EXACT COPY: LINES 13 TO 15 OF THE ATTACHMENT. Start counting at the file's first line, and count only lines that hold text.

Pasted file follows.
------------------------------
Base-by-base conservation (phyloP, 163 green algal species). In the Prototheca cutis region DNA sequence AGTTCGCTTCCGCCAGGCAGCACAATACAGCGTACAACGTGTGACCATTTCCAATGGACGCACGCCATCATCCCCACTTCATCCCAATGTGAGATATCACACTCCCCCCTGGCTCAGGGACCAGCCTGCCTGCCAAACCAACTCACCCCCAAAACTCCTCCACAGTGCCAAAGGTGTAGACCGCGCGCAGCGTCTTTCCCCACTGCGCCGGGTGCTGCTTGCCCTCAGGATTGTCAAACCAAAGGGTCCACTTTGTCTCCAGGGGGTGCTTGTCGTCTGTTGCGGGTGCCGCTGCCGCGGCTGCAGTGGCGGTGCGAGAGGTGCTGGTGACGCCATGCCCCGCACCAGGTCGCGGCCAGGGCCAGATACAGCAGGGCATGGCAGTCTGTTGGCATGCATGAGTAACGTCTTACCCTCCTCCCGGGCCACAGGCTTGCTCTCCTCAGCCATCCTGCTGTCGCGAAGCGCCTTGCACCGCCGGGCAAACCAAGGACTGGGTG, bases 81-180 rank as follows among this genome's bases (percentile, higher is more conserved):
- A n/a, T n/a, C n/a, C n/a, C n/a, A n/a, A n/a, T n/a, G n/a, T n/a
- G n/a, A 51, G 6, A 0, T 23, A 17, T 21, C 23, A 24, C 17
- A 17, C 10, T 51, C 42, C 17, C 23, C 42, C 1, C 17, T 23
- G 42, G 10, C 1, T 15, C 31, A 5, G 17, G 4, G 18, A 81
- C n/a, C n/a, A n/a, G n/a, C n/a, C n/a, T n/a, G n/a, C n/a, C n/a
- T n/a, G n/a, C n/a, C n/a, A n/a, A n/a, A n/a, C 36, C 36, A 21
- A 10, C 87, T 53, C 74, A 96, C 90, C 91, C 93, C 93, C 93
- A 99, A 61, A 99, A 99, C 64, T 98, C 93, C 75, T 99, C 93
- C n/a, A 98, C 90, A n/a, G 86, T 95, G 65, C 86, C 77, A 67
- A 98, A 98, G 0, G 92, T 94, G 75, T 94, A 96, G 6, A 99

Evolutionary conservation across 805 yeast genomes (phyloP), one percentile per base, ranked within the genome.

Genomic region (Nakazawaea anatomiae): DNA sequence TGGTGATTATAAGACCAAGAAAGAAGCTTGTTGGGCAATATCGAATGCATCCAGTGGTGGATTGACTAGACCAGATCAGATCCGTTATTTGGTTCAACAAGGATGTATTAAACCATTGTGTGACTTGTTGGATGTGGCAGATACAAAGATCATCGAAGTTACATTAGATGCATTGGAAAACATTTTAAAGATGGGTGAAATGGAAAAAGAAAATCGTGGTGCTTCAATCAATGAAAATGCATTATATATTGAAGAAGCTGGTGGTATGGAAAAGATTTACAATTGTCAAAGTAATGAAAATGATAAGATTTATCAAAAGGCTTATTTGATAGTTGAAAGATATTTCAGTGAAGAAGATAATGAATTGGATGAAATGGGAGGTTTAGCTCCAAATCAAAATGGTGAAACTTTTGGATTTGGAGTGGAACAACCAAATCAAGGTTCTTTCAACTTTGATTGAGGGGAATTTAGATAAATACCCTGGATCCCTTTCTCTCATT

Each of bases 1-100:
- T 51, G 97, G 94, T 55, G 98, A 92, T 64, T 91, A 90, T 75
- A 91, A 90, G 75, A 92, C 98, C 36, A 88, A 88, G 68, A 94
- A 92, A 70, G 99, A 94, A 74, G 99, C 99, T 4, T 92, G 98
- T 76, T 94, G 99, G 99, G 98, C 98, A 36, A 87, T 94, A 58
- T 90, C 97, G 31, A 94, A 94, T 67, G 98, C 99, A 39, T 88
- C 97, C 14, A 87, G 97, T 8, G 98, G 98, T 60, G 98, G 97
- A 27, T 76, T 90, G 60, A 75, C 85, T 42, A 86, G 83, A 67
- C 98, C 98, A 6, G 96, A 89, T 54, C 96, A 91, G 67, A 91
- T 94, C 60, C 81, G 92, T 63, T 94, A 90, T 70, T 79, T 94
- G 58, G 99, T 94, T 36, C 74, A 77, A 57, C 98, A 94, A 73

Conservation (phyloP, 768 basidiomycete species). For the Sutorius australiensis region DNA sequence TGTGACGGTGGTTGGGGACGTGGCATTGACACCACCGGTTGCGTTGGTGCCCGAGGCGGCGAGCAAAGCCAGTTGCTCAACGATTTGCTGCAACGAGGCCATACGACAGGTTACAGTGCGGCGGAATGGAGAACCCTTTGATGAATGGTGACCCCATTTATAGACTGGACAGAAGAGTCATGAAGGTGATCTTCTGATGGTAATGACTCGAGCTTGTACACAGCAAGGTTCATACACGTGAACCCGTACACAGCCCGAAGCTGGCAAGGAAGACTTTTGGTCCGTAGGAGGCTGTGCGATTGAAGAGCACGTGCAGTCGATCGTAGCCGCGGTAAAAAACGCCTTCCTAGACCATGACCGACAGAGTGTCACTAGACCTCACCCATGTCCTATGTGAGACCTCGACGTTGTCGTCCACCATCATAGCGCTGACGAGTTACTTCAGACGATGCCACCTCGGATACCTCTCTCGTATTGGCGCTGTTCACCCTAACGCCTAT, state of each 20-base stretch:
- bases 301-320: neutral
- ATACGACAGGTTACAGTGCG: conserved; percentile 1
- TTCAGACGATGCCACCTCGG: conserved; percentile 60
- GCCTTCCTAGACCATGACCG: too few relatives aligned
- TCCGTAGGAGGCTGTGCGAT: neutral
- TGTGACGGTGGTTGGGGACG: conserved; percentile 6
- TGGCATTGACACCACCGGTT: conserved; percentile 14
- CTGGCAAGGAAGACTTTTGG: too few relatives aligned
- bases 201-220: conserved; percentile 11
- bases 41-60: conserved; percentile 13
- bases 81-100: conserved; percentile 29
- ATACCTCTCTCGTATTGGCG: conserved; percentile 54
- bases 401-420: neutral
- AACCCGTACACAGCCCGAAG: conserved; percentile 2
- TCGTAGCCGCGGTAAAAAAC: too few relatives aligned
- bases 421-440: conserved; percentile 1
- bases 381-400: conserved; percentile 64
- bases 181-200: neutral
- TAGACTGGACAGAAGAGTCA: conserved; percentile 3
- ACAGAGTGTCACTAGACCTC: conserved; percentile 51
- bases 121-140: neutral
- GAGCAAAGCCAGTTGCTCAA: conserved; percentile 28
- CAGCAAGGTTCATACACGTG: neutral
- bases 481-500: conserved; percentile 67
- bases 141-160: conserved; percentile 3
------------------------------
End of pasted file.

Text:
Genomic region (Nakazawaea anatomiae): DNA sequence TGGTGATTATAAGACCAAGAAAGAAGCTTGTTGGGCAATATCGAATGCATCCAGTGGTGGATTGACTAGACCAGATCAGATCCGTTATTTGGTTCAACAAGGATGTATTAAACCATTGTGTGACTTGTTGGATGTGGCAGATACAAAGATCATCGAAGTTACATTAGATGCATTGGAAAACATTTTAAAGATGGGTGAAATGGAAAAAGAAAATCGTGGTGCTTCAATCAATGAAAATGCATTATATATTGAAGAAGCTGGTGGTATGGAAAAGATTTACAATTGTCAAAGTAATGAAAATGATAAGATTTATCAAAAGGCTTATTTGATAGTTGAAAGATATTTCAGTGAAGAAGATAATGAATTGGATGAAATGGGAGGTTTAGCTCCAAATCAAAATGGTGAAACTTTTGGATTTGGAGTGGAACAACCAAATCAAGGTTCTTTCAACTTTGATTGAGGGGAATTTAGATAAATACCCTGGATCCCTTTCTCTCATT

Each of bases 1-100:
- T 51, G 97, G 94, T 55, G 98, A 92, T 64, T 91, A 90, T 75